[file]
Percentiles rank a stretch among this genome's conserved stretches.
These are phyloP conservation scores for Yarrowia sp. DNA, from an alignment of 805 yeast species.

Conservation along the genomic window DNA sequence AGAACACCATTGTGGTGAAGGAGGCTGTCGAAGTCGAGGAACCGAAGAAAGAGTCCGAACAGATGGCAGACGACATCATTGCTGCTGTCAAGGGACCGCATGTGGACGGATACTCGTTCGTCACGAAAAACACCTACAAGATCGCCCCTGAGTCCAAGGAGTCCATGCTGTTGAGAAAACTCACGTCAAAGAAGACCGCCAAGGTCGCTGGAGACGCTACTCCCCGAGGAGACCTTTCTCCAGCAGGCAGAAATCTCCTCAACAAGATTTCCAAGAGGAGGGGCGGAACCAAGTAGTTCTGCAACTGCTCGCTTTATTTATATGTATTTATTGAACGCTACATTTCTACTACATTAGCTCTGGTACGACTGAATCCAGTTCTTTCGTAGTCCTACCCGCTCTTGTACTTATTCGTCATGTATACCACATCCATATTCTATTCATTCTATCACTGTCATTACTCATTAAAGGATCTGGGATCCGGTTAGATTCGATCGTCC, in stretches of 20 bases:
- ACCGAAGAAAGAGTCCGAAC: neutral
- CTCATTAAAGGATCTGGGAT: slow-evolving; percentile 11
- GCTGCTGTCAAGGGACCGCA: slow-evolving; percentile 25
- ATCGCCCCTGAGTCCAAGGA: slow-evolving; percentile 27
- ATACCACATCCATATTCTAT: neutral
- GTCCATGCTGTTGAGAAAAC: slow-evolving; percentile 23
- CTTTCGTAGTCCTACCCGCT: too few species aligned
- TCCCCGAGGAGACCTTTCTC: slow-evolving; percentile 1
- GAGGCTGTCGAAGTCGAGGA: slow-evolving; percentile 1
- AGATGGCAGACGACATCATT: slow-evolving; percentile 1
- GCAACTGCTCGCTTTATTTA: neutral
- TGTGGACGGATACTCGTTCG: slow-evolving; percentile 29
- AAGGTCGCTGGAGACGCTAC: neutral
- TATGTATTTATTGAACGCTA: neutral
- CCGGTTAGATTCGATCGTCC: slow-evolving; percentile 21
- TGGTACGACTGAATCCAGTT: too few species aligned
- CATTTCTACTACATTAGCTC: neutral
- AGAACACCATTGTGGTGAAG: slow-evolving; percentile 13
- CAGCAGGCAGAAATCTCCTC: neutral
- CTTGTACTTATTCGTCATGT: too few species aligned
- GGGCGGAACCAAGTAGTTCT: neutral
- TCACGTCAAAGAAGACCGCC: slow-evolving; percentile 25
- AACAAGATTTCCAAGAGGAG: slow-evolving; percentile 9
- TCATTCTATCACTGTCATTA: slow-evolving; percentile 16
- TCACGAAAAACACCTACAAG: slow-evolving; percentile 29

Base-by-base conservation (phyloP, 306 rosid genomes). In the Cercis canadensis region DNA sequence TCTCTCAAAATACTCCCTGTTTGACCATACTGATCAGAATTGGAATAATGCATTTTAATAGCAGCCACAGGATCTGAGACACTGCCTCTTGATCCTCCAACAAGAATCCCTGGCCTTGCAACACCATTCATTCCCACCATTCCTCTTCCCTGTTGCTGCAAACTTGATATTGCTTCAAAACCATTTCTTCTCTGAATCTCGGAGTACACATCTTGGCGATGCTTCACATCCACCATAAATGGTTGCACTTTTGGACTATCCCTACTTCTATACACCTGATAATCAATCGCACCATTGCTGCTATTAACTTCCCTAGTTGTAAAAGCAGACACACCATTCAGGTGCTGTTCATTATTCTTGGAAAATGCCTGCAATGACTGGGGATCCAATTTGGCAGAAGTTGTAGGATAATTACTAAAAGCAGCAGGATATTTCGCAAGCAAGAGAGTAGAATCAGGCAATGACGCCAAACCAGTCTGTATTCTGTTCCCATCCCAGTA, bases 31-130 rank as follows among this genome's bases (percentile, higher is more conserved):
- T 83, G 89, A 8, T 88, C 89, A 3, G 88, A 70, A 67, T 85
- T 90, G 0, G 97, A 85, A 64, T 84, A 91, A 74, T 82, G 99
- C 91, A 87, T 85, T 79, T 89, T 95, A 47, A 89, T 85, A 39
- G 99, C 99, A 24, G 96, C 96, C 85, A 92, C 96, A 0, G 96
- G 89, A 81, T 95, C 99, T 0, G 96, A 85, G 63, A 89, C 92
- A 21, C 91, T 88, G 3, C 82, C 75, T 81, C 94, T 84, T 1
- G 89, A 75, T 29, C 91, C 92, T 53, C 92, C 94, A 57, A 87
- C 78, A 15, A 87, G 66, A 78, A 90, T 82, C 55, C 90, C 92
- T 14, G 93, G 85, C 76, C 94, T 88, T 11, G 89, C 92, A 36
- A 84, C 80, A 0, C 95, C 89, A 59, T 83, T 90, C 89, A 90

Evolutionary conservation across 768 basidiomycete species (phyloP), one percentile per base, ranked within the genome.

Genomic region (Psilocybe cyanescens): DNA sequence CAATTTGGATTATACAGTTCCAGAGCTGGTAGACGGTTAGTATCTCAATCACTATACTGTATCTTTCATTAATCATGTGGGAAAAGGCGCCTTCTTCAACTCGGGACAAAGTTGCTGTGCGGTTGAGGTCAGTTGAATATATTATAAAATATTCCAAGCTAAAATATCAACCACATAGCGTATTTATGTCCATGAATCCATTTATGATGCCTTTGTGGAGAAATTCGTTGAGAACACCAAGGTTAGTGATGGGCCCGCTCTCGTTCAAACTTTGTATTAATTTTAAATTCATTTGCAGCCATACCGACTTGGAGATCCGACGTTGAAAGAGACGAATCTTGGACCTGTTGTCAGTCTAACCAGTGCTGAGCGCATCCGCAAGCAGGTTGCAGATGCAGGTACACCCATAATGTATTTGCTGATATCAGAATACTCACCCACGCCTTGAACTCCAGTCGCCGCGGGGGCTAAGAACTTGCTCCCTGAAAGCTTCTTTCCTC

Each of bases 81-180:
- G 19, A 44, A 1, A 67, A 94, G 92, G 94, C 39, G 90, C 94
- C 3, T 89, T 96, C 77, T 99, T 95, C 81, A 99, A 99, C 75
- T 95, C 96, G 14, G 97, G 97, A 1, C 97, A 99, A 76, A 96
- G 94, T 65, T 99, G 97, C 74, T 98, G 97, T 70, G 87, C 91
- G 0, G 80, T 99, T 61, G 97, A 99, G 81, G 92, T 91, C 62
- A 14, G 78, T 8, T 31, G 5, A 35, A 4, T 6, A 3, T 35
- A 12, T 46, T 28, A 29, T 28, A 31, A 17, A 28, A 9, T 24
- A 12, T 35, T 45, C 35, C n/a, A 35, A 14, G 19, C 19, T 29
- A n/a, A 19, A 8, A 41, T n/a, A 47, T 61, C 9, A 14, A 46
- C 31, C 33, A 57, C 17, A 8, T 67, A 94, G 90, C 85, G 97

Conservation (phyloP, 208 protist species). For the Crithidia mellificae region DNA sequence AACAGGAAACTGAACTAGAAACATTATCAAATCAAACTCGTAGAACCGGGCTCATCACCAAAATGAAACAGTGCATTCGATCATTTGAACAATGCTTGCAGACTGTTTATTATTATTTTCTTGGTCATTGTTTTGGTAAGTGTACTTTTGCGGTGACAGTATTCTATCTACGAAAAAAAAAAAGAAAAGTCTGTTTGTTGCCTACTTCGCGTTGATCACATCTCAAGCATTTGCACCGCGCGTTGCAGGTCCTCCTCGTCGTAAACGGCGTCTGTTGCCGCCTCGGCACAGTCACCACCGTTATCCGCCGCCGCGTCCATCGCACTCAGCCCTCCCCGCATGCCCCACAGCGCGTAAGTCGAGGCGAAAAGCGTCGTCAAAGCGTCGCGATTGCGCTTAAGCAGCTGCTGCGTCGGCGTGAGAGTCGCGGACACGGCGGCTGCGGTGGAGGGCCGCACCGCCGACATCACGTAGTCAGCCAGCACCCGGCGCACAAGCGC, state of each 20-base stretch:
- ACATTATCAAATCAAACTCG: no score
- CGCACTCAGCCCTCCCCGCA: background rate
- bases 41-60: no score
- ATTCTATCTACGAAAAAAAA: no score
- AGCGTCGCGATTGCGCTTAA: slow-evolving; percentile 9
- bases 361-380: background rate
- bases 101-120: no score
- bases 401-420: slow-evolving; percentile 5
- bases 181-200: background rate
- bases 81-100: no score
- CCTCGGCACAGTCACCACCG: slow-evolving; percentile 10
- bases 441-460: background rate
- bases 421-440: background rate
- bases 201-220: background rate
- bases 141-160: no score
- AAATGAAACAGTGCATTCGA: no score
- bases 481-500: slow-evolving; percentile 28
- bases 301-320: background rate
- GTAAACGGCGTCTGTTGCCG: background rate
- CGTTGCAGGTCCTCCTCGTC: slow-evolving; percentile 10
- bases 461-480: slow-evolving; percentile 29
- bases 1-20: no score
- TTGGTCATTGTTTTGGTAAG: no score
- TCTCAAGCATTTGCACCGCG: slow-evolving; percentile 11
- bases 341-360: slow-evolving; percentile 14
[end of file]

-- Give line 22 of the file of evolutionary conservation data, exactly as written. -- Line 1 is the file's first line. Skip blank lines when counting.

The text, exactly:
- CAGCAGGCAGAAATCTCCTC: neutral